Customer Reviews for

The Greater Journey: Americans in Paris

Average Rating 3.5
( 337 )
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5 Star

(114)

4 Star

(65)

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(78)

2 Star

(41)

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(39)

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Most Helpful Favorable Review

110 out of 113 people found this review helpful.

Fascinating

Ever since I picked up "John Adams", I have been an avid fan of David McCullough. His biography of Harry Truman is perhaps the best one I've ever read. McCullough has a knack for taking people or things that perhaps have escaped the popular limelight (such as the Panama...
Ever since I picked up "John Adams", I have been an avid fan of David McCullough. His biography of Harry Truman is perhaps the best one I've ever read. McCullough has a knack for taking people or things that perhaps have escaped the popular limelight (such as the Panama Canal or the Brooklyn Bridge) and writes a completely captivating history of them. You do not simply read a McCullough book, you experience it. When I first heard that McCullough was penning a new work focusing on the impact that Parisian life had on Americans of the 19th century, I was quite excited to say the least. And when I was offered the chance to do a pre-release review of The Greater Journey, I was thrilled and jumped at the opportunity. McCullough did not disappoint. "The Greater Journey" varies in focus from his other works. While the majority of his previous books have focused on political and engineering aspects of American history, "The Greater Journey" instead highlights many of the artistic influences of American history (Adams, Jefferson and Franklin get barely a mention). Although working with a large cast of characters such as Ralph Waldo Emerson, Mary Cassatt, Louis Moreau Gottschalk and Harriet Beecher Stowe, McCullough spotlights a few in more detail. Although Samuel F. B. Morse is more widely known for inventing the telegraph, McCullough spends more time discussing Morse's artistic work in the Louvre. Augustus Saint-Gaudens, sculptor of such memorials as the Farragut, Sherman and Robert Gould Shaw Memorials, was greatly influenced by his time in Paris. Of particular interest to me was the account of Elihu Washburne's efforts during the Franco-Prussian War to protect French, American and German citizens. With each of these and others, McCullough writes of how their time in Paris influenced their artistic abilities or, as was the case with Charles Sumner, their political/humanitarian views. When I first heard of the subject matter of the book, I wasn't sure it would be as interesting as McCullough's other works that dealt with more sweeping changes such as 1776. But while watching an interview of McCullough about the book, he made a statement that convinced me otherwise. He said "History is much more than just politics and generals. History is about life. History is human. And music, art, literature, poetry, theatre, science, the whole realm of the human spirit is all part of history." As captivating and readable as his other books, "The Greater Journey" offers a unique glimpse of the more cultural side of American history and the huge role Paris life played in shaping this culture. (5/5 stars)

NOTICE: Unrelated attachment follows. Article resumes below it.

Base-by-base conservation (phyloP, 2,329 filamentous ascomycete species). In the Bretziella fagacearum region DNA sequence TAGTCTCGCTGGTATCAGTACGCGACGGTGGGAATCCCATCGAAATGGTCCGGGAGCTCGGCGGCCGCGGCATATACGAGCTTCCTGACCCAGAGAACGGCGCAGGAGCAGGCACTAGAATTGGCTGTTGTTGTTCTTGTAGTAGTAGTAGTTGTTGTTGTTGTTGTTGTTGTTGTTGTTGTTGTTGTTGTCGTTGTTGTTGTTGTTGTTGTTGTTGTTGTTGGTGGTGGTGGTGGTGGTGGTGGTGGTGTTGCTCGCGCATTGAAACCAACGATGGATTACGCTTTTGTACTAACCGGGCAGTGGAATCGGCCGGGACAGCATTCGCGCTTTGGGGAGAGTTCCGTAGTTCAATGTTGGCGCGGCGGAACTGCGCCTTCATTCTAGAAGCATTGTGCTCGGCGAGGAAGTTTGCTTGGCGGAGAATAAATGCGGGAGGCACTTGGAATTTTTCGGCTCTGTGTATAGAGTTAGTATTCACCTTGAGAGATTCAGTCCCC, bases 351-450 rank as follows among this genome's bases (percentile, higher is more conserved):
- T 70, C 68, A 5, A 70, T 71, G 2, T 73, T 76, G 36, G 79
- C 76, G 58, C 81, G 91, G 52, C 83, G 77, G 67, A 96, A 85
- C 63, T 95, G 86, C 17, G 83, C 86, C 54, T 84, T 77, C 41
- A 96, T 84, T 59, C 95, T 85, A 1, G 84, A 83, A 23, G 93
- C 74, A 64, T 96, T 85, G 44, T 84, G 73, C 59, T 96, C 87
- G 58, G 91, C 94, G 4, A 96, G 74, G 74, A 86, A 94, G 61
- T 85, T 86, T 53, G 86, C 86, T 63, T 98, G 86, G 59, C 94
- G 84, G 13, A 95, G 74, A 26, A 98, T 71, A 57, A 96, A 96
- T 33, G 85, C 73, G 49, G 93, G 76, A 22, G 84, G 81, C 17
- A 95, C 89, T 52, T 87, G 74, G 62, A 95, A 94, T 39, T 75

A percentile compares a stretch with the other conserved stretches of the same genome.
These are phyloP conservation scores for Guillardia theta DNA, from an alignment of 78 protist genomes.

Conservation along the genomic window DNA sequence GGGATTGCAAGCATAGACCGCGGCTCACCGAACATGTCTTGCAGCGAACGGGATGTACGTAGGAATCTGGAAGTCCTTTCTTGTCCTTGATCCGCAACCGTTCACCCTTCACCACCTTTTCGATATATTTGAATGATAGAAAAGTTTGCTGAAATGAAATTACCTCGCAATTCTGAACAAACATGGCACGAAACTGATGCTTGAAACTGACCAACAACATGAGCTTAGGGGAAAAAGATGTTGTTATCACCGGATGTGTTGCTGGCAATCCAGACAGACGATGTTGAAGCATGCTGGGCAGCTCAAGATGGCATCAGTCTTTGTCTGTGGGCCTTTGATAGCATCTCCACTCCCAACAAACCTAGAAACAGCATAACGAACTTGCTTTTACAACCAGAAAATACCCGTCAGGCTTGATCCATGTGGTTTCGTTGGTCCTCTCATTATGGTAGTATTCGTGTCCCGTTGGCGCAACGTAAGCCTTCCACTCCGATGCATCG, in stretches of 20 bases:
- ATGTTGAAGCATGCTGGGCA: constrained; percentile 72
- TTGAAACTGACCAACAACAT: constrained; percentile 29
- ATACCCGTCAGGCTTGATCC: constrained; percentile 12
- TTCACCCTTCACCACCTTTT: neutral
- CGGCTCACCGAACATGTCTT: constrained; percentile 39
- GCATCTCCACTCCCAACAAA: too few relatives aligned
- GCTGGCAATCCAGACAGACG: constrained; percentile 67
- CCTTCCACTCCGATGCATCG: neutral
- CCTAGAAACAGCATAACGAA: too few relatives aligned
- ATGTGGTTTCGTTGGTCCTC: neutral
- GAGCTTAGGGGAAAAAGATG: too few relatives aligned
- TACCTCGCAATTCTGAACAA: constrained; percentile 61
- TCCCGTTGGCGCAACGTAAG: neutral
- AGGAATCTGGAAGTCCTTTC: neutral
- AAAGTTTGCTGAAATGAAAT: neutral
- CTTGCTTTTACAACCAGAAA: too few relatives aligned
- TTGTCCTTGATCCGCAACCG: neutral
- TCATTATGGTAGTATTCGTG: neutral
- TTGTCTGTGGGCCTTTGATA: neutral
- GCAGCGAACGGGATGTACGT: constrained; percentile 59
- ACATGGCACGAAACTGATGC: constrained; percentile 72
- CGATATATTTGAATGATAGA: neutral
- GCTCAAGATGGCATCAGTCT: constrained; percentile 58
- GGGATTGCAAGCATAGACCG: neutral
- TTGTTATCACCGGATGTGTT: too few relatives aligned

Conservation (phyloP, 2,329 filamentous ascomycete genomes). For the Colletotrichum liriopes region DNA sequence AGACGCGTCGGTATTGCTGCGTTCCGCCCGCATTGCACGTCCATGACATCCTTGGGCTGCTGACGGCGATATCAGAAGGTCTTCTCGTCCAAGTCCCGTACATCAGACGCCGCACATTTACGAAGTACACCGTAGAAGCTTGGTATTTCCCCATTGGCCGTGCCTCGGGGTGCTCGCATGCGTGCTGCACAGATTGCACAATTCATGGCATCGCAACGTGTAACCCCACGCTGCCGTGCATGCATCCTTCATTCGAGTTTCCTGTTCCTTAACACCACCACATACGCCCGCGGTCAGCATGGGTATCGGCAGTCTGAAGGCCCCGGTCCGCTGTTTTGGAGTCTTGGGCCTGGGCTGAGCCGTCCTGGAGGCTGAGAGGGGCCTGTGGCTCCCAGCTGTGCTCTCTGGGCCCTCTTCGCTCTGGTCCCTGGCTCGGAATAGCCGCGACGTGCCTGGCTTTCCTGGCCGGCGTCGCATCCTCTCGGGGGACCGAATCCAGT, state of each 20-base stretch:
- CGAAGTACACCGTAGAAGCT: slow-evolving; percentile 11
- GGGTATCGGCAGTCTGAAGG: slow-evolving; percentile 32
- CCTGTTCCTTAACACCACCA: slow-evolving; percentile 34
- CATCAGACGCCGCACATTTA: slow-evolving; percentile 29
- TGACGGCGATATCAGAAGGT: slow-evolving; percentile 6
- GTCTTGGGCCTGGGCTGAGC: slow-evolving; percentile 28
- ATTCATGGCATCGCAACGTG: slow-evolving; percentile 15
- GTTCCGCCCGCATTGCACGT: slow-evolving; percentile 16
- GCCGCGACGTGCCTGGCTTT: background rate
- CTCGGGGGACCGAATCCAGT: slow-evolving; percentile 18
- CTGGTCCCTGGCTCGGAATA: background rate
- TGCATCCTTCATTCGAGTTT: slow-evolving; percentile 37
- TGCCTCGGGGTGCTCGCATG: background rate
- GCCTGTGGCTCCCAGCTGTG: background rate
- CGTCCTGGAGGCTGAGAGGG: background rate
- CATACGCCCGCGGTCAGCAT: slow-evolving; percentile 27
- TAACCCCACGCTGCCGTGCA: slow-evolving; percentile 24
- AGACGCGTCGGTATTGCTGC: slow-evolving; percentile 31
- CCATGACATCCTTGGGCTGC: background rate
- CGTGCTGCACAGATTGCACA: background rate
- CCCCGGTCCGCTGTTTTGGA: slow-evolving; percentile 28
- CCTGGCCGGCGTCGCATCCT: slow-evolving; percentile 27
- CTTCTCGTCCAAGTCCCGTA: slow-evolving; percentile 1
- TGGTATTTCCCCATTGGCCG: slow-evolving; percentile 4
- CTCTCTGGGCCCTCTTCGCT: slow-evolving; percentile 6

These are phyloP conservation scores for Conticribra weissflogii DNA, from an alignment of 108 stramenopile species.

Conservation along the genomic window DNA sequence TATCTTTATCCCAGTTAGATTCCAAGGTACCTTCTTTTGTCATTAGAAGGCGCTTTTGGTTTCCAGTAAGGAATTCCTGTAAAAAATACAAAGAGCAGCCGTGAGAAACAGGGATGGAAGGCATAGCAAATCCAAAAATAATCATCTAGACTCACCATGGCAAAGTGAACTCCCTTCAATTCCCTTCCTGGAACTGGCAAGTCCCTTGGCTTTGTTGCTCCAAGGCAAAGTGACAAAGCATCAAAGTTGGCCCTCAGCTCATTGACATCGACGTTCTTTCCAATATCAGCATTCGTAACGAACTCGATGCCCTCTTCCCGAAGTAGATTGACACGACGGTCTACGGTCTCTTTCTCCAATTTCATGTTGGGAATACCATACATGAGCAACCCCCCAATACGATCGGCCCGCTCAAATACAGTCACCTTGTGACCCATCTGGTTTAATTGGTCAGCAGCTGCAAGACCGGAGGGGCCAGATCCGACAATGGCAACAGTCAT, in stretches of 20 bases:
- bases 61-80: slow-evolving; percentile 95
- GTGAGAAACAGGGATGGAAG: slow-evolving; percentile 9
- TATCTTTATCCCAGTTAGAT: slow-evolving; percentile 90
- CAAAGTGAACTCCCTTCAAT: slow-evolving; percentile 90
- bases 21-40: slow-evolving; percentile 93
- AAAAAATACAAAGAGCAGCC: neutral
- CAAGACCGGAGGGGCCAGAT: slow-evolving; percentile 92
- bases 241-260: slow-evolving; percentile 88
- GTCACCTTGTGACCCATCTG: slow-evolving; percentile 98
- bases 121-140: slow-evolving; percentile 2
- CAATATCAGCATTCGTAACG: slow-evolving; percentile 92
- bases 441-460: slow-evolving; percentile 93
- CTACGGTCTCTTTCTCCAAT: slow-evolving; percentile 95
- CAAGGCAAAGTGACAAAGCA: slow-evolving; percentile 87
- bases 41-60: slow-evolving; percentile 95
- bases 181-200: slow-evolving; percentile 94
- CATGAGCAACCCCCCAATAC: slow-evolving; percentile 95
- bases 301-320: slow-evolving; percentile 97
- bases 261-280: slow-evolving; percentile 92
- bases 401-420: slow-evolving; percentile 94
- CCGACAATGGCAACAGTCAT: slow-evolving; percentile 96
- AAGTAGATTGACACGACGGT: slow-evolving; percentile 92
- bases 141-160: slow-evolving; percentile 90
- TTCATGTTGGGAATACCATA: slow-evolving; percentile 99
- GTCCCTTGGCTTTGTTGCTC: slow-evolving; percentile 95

posted by Eskypades on May 23, 2011

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Most Helpful Critical Review

133 out of 231 people found this review helpful.

E-Book Prices Do Not Make Sense

I'm glad that I'm not the only one who finds it unbeleivable that the e-book prices are not lower. Six months ago, you could purchase the popular bestsellers for $9.99; now, they are selling for $12.99. The main reason I purchased a Nook was because I felt it would pay...